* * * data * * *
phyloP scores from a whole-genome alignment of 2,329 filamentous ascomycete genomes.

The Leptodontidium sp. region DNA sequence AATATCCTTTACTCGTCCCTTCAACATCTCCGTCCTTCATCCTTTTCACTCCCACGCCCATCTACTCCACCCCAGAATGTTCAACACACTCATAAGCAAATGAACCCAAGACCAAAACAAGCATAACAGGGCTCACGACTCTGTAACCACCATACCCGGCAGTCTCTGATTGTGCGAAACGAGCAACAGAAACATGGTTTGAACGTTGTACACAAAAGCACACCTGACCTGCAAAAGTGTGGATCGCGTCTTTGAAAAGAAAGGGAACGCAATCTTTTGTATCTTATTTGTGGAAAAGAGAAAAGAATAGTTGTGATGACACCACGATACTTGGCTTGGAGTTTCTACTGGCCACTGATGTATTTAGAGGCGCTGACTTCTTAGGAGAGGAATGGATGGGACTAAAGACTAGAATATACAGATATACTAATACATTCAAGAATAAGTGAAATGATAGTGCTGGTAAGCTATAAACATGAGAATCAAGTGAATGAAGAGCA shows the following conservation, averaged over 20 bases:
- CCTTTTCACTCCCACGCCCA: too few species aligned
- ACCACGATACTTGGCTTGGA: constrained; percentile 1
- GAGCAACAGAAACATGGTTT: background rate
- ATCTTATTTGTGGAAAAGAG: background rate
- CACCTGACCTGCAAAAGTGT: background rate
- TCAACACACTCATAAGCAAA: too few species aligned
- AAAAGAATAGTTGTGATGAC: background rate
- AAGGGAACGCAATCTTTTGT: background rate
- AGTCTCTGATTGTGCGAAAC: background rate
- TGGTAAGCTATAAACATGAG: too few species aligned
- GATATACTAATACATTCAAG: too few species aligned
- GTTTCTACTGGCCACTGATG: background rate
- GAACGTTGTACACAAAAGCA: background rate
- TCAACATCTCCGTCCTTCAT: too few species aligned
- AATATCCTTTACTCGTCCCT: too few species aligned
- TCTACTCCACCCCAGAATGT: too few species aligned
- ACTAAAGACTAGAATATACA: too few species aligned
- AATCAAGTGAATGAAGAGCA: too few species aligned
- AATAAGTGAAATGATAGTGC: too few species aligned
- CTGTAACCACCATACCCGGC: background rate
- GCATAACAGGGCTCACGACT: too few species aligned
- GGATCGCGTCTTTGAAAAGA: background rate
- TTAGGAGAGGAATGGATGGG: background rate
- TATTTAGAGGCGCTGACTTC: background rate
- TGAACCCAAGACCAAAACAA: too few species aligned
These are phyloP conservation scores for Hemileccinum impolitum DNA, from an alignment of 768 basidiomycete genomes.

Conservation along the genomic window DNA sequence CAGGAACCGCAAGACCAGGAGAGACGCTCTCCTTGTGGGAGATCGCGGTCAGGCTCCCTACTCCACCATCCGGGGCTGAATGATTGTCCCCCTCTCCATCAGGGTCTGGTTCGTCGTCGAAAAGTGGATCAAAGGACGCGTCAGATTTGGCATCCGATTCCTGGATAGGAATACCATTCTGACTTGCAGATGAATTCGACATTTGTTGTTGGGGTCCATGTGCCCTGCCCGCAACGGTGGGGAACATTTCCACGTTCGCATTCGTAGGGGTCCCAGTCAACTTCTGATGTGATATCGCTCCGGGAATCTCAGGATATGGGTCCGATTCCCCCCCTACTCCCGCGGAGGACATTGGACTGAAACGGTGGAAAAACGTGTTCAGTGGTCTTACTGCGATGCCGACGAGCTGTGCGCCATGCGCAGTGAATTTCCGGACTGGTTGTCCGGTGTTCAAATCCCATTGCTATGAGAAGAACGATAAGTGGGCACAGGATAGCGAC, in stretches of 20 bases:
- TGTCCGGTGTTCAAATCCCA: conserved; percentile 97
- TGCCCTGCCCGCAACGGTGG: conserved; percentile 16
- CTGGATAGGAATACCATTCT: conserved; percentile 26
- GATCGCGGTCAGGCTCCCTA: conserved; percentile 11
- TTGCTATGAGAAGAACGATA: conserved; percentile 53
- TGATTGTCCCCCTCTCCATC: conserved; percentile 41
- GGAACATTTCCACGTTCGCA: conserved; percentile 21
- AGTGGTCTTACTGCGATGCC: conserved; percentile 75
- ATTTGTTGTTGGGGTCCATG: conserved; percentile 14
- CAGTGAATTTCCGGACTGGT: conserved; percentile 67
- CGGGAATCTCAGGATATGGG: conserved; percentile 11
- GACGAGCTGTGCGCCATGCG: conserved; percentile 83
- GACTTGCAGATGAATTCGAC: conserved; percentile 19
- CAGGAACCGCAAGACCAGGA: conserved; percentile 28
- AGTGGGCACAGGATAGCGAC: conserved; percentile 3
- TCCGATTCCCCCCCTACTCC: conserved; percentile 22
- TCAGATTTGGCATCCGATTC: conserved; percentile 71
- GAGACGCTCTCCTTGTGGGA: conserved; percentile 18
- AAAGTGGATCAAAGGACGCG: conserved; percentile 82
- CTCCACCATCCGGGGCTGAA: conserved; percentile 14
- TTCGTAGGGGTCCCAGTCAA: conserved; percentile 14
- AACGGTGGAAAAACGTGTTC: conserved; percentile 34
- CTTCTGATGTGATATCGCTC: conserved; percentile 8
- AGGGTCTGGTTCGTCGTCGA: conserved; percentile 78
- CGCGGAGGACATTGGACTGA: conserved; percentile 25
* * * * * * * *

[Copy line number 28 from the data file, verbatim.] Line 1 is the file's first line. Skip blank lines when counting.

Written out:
These are phyloP conservation scores for Hemileccinum impolitum DNA, from an alignment of 768 basidiomycete genomes.